ANDROID JELLY BEAN 4.1
We've all seen the new Google Nexus 7 - but what about the new phone and tablet software that's coming your way?
We've spent some time with the new version of Android - dubbed Android 4.1 or Android Jelly Bean to its friends - and while it's not a massive overhaul by any means we've still taken a good look at the improvements.
The first thing we wanted to try out was the speed of the interface, as Project Butter is supposed to really push things along. We'll lay it out now: we were using a non-final version of Google's Nexus 7 tablet as a trial device, so it may not be the perfect experience.
However, the under the finger response improvements were definitely tangible; we noticed an much faster response on unlocking, for instance, than we're usually accustomed to on the likes of the Asus Transformer Prime, which is rocking the same Tegra 3 CPU architecture.
The idea is that the CPU, GPU and display all 'lock-step', and while this isn't necessarily the most ground-breaking feature of the whole OS, it will make future Android devices that much more impressive when poked - and that's a Good Thing.
When it comes to moving things around the home screen, Google really was true to its word - it's so much easier to mess around with widgets now.
However, let's not get ahead of ourselves - Google giving users of Jelly Bean the ability to move icons around when a widget is chucked on top of them is not new; just look at the Motorola Razr if you don't believe us.
But the interface is very neat in action, and especially seeing the widgets resize themselves when you plop them down in a space they can't fit - we can't tell you the amount of times this has gone wrong for us and caused untold frustration.
Flicking icons and widgets off the top of the screen feels highly intuitive as well, although very PalmOS like - we're sure there's some litigation to be had in there somewhere.
Android 4.1 will generally come with the Chrome internet browser pre-installed, which is another Good Thing in our books, as it means more cooperation across the desktop and mobile phone and generally leads to better functionality on the phone.
On the Google Nexus 7, the browser is as good as we've come to expect - namely, fast and slick operation when flicking through sites.
We did notice copious amounts of slowdown on more that one occasion - but the ease of which we could flick between tabs at the top of the screen, coupled with the fact we were faced with a pre-prodcuction unit, soon allayed those issues.
Now here's an interesting one - the idea of making search just that much more intuitive using the power of your voice.
You have to hold down the home button to activate it - which begs the question how this will work when it comes to phones like the Samsung Galaxy S3, which uses the same action to call up the task manager interface.
However,the interface is neat, and you can simply turn on the voice recogntion by saying Google (cool, but pointless as you have to touch the device to activate the app) or touching the voice icon.
In use, you still have to be careful what you say. Asking 'How old is Barack Obama?' will give you the relevant card with all his details (not ALL of them, it's not got his email address or anything) but saying 'show me pictures of the Queen' won't give you anything back.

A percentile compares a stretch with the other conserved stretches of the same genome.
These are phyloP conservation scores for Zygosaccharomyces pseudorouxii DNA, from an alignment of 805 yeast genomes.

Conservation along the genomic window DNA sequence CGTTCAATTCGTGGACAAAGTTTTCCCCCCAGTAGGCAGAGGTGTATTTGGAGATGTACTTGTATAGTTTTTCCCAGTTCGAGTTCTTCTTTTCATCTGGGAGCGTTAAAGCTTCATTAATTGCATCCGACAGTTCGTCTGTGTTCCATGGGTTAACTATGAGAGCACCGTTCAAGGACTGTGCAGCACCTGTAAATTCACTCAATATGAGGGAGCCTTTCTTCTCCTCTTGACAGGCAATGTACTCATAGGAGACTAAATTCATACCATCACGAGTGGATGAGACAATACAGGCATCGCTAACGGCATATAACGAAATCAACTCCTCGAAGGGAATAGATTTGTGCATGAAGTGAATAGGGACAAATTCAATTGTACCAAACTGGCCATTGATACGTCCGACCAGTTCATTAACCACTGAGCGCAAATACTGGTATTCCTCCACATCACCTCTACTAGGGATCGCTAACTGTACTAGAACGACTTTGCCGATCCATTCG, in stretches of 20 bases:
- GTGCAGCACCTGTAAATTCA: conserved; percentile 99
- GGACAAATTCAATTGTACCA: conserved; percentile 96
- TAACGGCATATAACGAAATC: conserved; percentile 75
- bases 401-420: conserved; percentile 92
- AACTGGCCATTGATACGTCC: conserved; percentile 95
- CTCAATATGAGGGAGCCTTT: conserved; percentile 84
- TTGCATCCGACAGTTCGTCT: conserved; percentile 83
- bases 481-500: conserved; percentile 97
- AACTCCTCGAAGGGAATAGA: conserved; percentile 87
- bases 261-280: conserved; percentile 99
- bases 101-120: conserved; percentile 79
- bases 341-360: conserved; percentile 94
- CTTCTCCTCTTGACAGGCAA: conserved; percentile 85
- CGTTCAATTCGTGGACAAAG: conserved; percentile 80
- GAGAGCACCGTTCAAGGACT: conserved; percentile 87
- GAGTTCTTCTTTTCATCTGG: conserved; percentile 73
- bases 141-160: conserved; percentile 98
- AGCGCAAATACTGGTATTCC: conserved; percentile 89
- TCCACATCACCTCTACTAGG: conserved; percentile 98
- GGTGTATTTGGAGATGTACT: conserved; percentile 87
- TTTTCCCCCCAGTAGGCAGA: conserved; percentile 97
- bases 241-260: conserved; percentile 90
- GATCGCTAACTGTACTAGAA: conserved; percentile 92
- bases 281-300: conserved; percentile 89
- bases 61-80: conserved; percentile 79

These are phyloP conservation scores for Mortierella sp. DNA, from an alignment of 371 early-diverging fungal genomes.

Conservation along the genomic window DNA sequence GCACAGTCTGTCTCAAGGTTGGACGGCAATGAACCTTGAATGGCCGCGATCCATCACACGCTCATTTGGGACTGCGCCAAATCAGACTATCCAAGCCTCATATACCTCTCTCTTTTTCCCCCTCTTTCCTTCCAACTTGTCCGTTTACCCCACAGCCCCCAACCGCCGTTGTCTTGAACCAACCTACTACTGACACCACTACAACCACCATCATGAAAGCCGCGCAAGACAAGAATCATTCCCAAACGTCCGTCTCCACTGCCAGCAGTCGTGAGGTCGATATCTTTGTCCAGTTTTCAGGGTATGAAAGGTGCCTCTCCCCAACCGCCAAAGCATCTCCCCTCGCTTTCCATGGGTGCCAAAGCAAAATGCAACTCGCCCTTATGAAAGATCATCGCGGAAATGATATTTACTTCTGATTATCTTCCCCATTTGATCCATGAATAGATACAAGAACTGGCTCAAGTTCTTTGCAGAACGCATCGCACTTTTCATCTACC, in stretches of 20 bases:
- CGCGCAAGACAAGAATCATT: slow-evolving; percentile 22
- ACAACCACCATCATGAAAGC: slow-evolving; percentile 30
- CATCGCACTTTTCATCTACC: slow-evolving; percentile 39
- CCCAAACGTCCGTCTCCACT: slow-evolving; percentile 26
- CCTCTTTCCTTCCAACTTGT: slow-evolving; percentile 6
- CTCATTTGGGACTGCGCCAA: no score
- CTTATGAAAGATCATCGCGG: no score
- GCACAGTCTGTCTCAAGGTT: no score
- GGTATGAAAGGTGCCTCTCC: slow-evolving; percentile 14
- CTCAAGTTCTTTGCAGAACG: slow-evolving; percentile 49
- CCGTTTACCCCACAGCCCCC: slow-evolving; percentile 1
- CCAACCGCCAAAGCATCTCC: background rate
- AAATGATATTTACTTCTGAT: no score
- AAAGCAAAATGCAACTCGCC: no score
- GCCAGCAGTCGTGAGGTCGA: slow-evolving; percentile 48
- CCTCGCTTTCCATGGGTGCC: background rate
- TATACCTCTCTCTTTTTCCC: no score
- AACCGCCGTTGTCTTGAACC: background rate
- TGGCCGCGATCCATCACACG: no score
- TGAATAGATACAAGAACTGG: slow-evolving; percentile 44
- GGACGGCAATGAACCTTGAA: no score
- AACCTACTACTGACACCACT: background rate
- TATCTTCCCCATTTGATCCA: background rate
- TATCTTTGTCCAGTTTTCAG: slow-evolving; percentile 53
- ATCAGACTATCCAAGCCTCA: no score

However, stating: 'pictures of the queen' will get you up and running with an image search. And here's where the plan falls down slightly: if you need to tailor your speech to make it work, something like this need to be more intuitive.
The voice recognition was generally very good though, and you could sense the speed update to word guessing thanks when put in offline mode.
The typing was also noticeably better when using the keyboard - we've never been totally unimpressed with Google's overall efforts here, but the next word prediction particularly caught our eye - it was Swiftkey levels of intuition, but it still managed to help us on more than one occasion.
The last area we want to talk about is the notifications bar, which has been upgraded for this Android 4.1 release. It's a nifty change, as it's got more information crammed into the drag-down menu than ever before.
For instance, if you're on a call, you can hang it up from the drop down menu now - although this has been a feature of Samsung's TouchWiz for a while.
But there's so much more - you can snooze a meeting, be told when to leave for an appointment based on your location and search history collated by Google, and even send a message to tell people you're going to be late with a quick tap.
We couldn't properly try this whole system without having media on the device to play music, or a boatload of other apps to interact with the notifications bar - but the notion of simply double-finger dragging down on any alert to expand it worked really well, and this is an update people will really like.
Google has made something decent here - the chance to get some cool features for your phone or tablet, but nothing that ground breaking that you'll miss it if you have to wait for your brand to roll it out.
The problem with the Ice Cream Sandwich delays was users were aware their phone would discernably different post update - here, Google has focused on a few new features and made the UI ostensibly the same.
A good move or one that didn't deserve such a hurrah? We'll side with the former argument - after all, this is still new functionality that doesn't cost you a penny, and with it comes extra reasons to buy an Android device.
You won't go out of your way to get Android 4.1, but when it does land you'll likely notice a refreshing boost throughout your handset.
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